Juki TL-98P

Introducing Suki: My Juki TL-98P

I love my new(ish) Juki! Her name is Suki, I bought her second hand about a month ago after debating for some time about upgrading my current machine, a Brother NS50. She’s now my main machine and gets to sit out on the dining table all the time. It’s a long story but with a happy ending, if you’re keen to find out more about the Juki and my experience, you might want to grab a cup of tea and get comfy.

Yesterday was the first time in a month that I’ve needed to zig zag stitch, I’d taken in a top and wanted to tidy up the seams, and wanted to experiement with making frankenbatting (which was awesome by the way) so I had the two out together, below you can see them side by side.

Juki TL-98P (right) and Brother NS50 (left)

The Brother NS50 is a great machine, it was simple enough to get started on with a few fun features for me to grow into from when I first began sewing. It does all the utility things I might need (button holes, overcast, zigzag, fancy stitches, has a free arm) so I’ll be holding on to it for some time still. I should probably name him to…

After quilting my first lap sized quilt and getting a really sore wrist while doing it I thought there’s no way I’m going to get anything bigger under here or have enough space to be able to free-motion quilt comfortably. I’m not saying it wasn’t possible, it just wasn’t easy. I want to be able to enjoy quilting and I know that sewing and quilting are going to be something I’ll do for a long time so about 2 years after I started on the Brother I was ready to invest in a machine that would make things a bit easier for me.

I’ll admit, I’d been sucked into the hype about Bernina’s and started investigating those after trying out a 440 during a free motion quilting class. It was as if the quilt was floating over the surface. I knew they would be expensive but I was prepared to make an investment so I started looking around. Turns out, the larger machines that would meet my number one request of more throat/harp space were beyond what I was ready to invest, and I didn’t see it as good value, I didn’t need more stitches and all the other nice-to-have features that were only a bit of an improvement on what my Brother could already do.

That lead me to put together the wishlist below of the things I really wanted/needed to make a new machine worthwhile.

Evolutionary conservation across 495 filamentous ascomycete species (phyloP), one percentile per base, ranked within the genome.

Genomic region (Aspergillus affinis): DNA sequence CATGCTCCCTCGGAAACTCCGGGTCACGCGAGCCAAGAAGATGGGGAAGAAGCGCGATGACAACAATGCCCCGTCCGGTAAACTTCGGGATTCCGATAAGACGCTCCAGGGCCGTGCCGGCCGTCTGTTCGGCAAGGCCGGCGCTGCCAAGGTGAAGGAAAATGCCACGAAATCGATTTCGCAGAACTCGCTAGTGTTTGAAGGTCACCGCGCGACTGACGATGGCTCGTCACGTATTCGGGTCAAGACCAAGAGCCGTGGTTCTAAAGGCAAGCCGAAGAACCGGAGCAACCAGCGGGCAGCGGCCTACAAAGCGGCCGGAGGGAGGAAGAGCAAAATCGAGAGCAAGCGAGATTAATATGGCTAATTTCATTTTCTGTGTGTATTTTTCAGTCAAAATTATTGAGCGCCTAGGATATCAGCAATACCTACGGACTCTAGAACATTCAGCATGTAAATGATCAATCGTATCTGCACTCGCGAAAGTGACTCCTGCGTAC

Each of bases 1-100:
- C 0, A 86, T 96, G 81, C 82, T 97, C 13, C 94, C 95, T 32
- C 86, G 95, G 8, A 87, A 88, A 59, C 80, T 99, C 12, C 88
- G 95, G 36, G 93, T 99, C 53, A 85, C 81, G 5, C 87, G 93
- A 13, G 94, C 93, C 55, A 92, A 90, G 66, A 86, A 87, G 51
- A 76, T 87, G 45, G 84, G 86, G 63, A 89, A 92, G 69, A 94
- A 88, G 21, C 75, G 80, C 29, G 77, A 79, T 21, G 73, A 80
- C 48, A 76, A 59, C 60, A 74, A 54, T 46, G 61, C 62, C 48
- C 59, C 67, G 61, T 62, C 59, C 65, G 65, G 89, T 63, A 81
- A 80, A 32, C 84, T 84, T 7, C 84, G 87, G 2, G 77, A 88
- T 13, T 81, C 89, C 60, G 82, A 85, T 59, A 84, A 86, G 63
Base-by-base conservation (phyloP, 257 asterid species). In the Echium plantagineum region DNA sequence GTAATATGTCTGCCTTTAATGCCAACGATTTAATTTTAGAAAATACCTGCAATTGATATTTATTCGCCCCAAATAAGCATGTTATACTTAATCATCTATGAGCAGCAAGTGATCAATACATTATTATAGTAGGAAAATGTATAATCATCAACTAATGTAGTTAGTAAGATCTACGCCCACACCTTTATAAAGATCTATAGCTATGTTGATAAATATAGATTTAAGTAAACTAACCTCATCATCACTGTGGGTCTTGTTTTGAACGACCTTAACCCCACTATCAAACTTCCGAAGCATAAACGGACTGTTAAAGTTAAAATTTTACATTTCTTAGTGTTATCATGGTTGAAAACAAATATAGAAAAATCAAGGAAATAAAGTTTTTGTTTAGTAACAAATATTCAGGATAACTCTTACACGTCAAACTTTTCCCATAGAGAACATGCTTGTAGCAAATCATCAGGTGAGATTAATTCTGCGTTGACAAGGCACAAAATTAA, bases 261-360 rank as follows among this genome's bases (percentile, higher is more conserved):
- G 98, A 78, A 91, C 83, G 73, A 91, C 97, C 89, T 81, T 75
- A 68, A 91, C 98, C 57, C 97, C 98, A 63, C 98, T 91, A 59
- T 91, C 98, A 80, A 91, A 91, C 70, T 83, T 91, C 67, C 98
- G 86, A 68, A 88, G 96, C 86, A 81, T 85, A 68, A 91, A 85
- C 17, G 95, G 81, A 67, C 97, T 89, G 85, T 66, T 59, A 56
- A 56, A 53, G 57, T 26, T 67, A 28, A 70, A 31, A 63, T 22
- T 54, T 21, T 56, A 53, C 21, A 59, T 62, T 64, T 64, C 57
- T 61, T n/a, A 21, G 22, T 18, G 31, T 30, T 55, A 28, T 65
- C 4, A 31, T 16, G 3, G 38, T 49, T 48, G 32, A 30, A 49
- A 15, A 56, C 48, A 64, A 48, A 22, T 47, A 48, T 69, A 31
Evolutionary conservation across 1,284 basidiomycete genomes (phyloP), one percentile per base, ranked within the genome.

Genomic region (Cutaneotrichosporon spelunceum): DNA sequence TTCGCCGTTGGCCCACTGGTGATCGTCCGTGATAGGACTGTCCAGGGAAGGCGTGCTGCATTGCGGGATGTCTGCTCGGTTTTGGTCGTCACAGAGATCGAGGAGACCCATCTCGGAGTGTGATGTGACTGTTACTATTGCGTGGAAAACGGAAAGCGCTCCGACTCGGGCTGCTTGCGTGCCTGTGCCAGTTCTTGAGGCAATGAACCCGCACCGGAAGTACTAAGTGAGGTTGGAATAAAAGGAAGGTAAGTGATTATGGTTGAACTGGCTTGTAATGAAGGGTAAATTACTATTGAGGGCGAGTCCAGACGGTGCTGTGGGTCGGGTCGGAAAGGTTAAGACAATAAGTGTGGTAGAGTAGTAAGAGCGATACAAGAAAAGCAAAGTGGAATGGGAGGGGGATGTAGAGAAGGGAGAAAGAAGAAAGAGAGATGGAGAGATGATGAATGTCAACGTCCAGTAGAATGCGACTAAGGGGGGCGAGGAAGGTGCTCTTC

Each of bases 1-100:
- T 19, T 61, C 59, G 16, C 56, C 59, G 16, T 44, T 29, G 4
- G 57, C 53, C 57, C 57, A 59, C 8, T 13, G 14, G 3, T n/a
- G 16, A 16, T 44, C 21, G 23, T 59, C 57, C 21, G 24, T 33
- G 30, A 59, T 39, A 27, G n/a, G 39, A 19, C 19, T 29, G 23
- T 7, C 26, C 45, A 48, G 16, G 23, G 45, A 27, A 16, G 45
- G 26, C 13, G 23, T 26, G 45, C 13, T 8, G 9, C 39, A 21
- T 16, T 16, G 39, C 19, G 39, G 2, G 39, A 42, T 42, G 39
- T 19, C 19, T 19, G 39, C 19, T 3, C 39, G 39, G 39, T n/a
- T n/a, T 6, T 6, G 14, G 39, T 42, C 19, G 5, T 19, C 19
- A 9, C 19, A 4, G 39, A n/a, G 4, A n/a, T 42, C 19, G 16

1. More throat space for machine quilting
  2. Needle down on stopping
  3. Knee lift for the presser foot, so I could keep my hands on what I was sewing
  4. Nice straight stitch
  5. Walking foot, 1/4″ foot and free motion feet included would be a bonus
  6. Extension table would be nice to have while I sort out my furniture situation (I hope to eventually have a drop in table, but don’t think I’ll be cutting a hole in my dining table any time soon).

Juki TL-98P

I’ve been seeing and hearing so many good things about the Juki TL98 machines, and the newer TL2010 machines, mostly from my favourite bloggers and while reading reviews. It’s pretty hard to find someone who doesn’t love their Juki or who has had issues with it.

It ticked all the boxes, and then some. It has a thread cutter with a button on the foot pedal, I didn’t think I needed that but now I’ve used it a bit it sure does come in handy. It’s got a reverse lever and feed dog up/down switch on the front where it’s easy to access. Foot and thread tensions will take some getting used to but surely can only improve my stitches. It also came with a knee lift, extension table and quilting related feet as standard. While it has all these great, relevant, features, it’s a really simple machine, it doesn’t have all the bells and whistles that I didn’t need or want, another huge plus for me.

It wasn’t long before I was convinced this was the machine I wanted, and I didn’t look any further. It’s a mechanical, semi-industrial machine (Juki make a lot of industrial sewing machines) it also goes really, really fast. I would have liked a speed limiter, I use that a bit on my Brother, but that was only introduced on the 2010 model which is not available here, so I’ll just have to learn to control my foot pressure, not a bad skill to develop.

My biggest issue is they’re not easy to find here in Australia. Over here we only have the TL-98P (Perfection), which I believe is the equivalent to the TL-98Q feature wise, but it’s built for 240v power supplies, used here and also in Europe. There aren’t any local dealers, when I contacted Juki there were only 2 authorised sellers listed and they were in different states. I have since found a couple places in Sydney that stock Juki and I didn’t get around to arranging a trip up to test drive any when I came across the listing for mine.

I ended up purchasing Suki from Sewing Machine Warehouse via eBay. She was a trade in from another customer who had a frame setup for quilting, tried it out for a little while and then decided to upgrade to a table top mid arm machine instead. I have to say, I was hesitant about buying a machine, particularly a second hand one, online without getting to try it out first, not even a new one of the same model. I asked questions about the machines history and saw a lot of good reviews for the seller, being a physical store as well gave some reassurance and ultimately the price was too good to pass up. They were easy to deal with and took extra care when packing the machine for delivery.

I bought my current machine new from my local sewing machine shop Vera’s Machine Center and couldn’t have been happier with the help I received in choosing a machine, learning to use it, and when taking it in for servicing. I’d absolutely recommend finding a good local dealer and buying from them if you can. In this case I couldn’t find the machine I wanted locally, but I’m hoping I can get my machine serviced through them and hope to continue that relationship.